There really is no other way to begin this blog post than with the expected and obvious: the Rolling Stones have recently learned that “You Can’t Always Get What You Want.”  Or perhaps noting that they “(Can’t Get No) Satisfaction” would be apropos, as well.  But we digress. . . .  According to various media outlets, including the Chicago Sun Times, the iconic band’s recent insurance claim—a $12.7 million claim—was denied by insurance underwriters.  The Stones submitted the claim for reimbursement for concerts they were forced to cancel in Australia and New Zealand after lead singer’s Mick Jagger’s girlfriend L’Wren Scott committed suicide in March of this year.

Last month, the underwriters petitioned the federal court in Utah, Scott’s native state, to permit them to gather testimony and documents from Scott’s brother.  A federal judge granted the request a week later.  After the underwriters’ denied the claim, the Stones filed suit in the friendly confines of London.   Here is the crux of the issue: The $23.9 million insurance policy issued to the band purported to provide coverage for the possibility of concerts being canceled due to the death of the band’s family members.  Jagger and Scott’s lack of a legal union was not the reason for the insurance underwriters’ denial—indeed, Scott was apparently covered under the policy as Jagger’s longtime girlfriend.  Rather, the insurance underwriters denied coverage based on their contention that Scott suffered from a pre-existing medical and/or mental condition that voided coverage for her death under the policy.  The insurance company is also questioning Jagger’s claim that because of his depression following her death, he was advised by doctors not to perform for at least a month thereafter.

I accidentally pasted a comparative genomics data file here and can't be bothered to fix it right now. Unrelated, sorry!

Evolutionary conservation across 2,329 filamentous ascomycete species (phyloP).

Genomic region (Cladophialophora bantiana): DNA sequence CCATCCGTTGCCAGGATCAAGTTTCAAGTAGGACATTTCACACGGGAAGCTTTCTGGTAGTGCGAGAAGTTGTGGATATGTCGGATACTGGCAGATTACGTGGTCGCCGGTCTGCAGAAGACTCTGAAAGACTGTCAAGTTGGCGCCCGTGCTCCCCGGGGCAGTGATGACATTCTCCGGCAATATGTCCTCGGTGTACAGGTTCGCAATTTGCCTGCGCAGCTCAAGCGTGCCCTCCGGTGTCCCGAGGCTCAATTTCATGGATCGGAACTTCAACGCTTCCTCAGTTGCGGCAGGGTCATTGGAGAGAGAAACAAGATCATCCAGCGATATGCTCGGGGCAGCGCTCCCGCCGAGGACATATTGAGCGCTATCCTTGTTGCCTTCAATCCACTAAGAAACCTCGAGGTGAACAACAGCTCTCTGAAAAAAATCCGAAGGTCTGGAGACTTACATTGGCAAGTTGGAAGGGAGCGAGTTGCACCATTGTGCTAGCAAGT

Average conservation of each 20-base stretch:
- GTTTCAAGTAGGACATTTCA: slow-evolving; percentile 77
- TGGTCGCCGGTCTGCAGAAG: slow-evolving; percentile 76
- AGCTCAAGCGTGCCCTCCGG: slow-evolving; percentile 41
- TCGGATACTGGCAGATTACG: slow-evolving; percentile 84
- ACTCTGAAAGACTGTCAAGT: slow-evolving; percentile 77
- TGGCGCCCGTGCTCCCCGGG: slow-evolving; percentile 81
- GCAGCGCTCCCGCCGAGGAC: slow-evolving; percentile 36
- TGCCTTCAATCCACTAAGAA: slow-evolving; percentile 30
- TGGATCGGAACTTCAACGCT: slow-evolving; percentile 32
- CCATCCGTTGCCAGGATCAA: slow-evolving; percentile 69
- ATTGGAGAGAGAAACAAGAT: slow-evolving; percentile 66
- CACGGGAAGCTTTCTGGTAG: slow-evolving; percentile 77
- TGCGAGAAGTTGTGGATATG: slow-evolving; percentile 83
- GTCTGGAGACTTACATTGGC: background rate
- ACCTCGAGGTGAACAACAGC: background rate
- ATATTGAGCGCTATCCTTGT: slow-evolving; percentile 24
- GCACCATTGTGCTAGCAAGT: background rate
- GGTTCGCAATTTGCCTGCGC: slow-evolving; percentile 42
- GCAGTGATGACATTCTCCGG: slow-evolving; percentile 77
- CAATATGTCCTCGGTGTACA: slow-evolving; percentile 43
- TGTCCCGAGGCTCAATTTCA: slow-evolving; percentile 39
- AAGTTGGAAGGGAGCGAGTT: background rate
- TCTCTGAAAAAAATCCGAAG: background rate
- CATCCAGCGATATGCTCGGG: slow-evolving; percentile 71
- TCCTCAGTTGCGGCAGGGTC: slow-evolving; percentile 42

We here at Abnormal Use are somewhat surprised that it was the pre-existing condition issue which was the underwriters’ basis for denial and are curious as to whether the policy failed to include a suicide exclusion or intentional act exclusion.  In any event, it seems clear the band will not give up its fight easily—in fact, we can envision the Stones’ singing “Start Me Up” upon receiving news of the underwriters’ decision and subsequent lawsuit.  We will certainly follow up on the claim, the policy language and the underwriters’ legal reasoning as the case progresses.  In the meantime, we invite our readers to “Shine A Light” on the underwriters’ denial and insight or predictions regarding the case as it moves forward.